Bernard Lockett and Neil Smith enthral U3A Todmorden

by Anthony Peter.

May and June have been musical months for U3A Todmorden. In May, members enjoyed the return of Bernard Lockett whose talk focused on the political and social satire of Gilbert and Sullivan.

It’s hard to imagine Gilbert and Sullivan as anything other than pillars of the establishment, but Bernard Lockett showed us that their brilliance lies in the way the bite of Gilbert’s satire gains acceptability through the softening effect of Sullivan’s music.

Nevertheless, Bernard proposed that since G&S performances were attended by all classes of society, one can imagine the lower classes in the gallery enjoying a laugh at the expense of the socially elevated in the stalls.

Such laughter would, for example, have come at the expense of Parliament (‘Iolanthe’), the Law (‘Trial by Jury’) or corruption in government (‘The Mikado’).

The practice of offering high office to unsuitable men is highlighted by ‘the ruler of the Queen’s Navy’ in ‘HMS Pinafore’. This opera spotlights the fact that the stationery magnate, W.H. Smith, a man of no marine experience, had been shoehorned into the Admiralty as its First Sea Lord. (Bernard pointedly observed that there are today 42 Admirals in the Royal Navy even though it does not have that many ships.)

Gilbert’s social commentary is often acute. ‘Princess Ida’ advocates the role of women in society to clear up the mess that men – who ‘at best are but a monkey shaved’ – have made of it. It makes the case for university education and votes for women.

And in ‘Utopia Limited’, one critic has observed that ‘English prudery, English conversation, English company promoting, the English party system, the English War Office and Admiralty, the County Council, and the English Cabinet’ are all taken to task.

Once again, Bernard’s talk was illustrated with DVD excerpts from the operas which were highly entertaining and reminded us that although the operas are considered ‘light’, they offer substantial challenges to the singers.

Neil Smith in June, by contrast, offered us musical entertainment of a delightfully different and varied kind. Neil’s reputation as an international guitarist is among the highest, and together with his skill and musicality in styles ranging through classical, rock and jazz, he has clearly enjoyed a rich, rewarding and, occasionally, bizarre life.

These unusual experiences include being Molotov-cocktailed in Belfast, a performance for Blair and Clinton that was interrupted several times by an argument among their aides, avoiding a honey trap in a Moscow hotel, being bodyguarded by a Greek national hero, ‘Tassos’, and just missing the chance to go to Hamburg as a fill-in guitarist for The Beatles.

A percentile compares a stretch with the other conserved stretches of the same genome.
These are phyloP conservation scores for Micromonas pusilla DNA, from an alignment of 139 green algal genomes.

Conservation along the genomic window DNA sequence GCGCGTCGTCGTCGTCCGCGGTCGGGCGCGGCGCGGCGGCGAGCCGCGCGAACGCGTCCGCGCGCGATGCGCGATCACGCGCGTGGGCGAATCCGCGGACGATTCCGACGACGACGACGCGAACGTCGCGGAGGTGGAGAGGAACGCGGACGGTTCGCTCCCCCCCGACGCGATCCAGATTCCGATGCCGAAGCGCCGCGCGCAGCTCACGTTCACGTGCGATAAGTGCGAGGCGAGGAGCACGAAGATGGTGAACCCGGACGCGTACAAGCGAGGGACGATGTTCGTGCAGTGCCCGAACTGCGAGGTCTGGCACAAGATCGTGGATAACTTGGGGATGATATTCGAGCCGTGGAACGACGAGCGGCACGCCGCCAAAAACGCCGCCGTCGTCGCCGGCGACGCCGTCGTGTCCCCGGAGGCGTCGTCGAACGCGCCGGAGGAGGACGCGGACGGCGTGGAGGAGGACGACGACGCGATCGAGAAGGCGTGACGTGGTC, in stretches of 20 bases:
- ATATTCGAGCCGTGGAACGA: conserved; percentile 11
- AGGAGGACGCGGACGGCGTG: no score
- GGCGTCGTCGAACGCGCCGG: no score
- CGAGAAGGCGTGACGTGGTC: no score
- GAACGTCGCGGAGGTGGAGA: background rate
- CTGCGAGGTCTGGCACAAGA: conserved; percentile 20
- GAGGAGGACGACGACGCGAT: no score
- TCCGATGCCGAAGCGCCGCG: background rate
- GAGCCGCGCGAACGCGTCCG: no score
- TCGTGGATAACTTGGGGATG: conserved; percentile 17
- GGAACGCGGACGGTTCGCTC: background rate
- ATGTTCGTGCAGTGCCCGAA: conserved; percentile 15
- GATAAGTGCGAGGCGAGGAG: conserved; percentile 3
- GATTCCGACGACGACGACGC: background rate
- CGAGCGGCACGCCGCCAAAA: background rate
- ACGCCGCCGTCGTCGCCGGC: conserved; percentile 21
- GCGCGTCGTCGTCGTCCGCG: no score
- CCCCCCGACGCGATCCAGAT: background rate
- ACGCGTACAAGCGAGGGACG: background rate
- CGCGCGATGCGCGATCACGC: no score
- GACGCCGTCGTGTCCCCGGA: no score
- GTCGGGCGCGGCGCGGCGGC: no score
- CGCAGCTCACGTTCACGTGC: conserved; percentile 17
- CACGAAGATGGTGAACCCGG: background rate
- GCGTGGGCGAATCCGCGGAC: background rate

Neil has played for people such as Elizabeth Taylor, The Queen Mother, the Red Army in Transylvania, and General Sheikh Mahtoum III. His performances around the world at embassies are innumerable and include an encounter with an embassy 007 who quizzed him on the USSR and Arabia.

This wonderfully varied anecdotal talk was punctuated by lovely short excerpts on the guitar – Greek dance music, Rodrigo’s Guitar Concerto, the March of King Brian Boru and others. Neil’s talk was well balanced, delightfully engaging and a tribute to good musicianship.

Our homegrown showcase speakers have been Alan Fowler (Social History) and Nigel Plant (Photography).

Alan’s knowledge and expertise are prodigious, and his group’s main focus is on the history of 20th century northern textile towns. They make use of autobiographies and Mass Observation documents. They have a current ambition to study Todmorden local papers from 1918 as a turning point in the town’s manufacturing life.

Nigel is an experienced photographer with 20 years’ experience of clubs at national and international level. Sometimes the group runs sessions on camera technique (filters, tripods, range, shutter speed etc.), but generally bases sessions on looking at members’ photographs. They also mount their own occasional exhibitions in the Information Centre, and organise outings.

Other News and Information

The AGM takes place at the next meeting on 20th July.

Members are reminded again that subs should be paid as soon as possible, with Gift Aid if possible. Convenors are reminded to check that those attending their meetings are paid up members.

Peter Gibson, our long-serving and much-valued Technical Officer, wishes to relinquish some of his responsibilities. Anyone with a technical or practical bent who is willing to help take over some of what Peter has been doing, should contact Peter directly.

Pam Lonsdale from Community Transport Calderdale addressed us in June and highlighted the range of services they offer. The service relies on volunteers to help with transport to hospital or shopping for those who through ill health or isolation need support. Contact details for CTC are 01422 845479 and their website is www.ctcalderdale.co.uk

Todmorden U3A’s next meeting will be held on Thursday, 20th July in the Central Methodist Church in Todmorden at 1.45. This meeting will our AGM, followed by a talk by Geoff Tansey titled ‘Food: Wars or Peace? Challenges and Opportunities in 21st Century’. Our contact details are (website) www.u3atod.org.uk, (email) enquiries@u3atod.org.uk, or (phone) 01706 812015.

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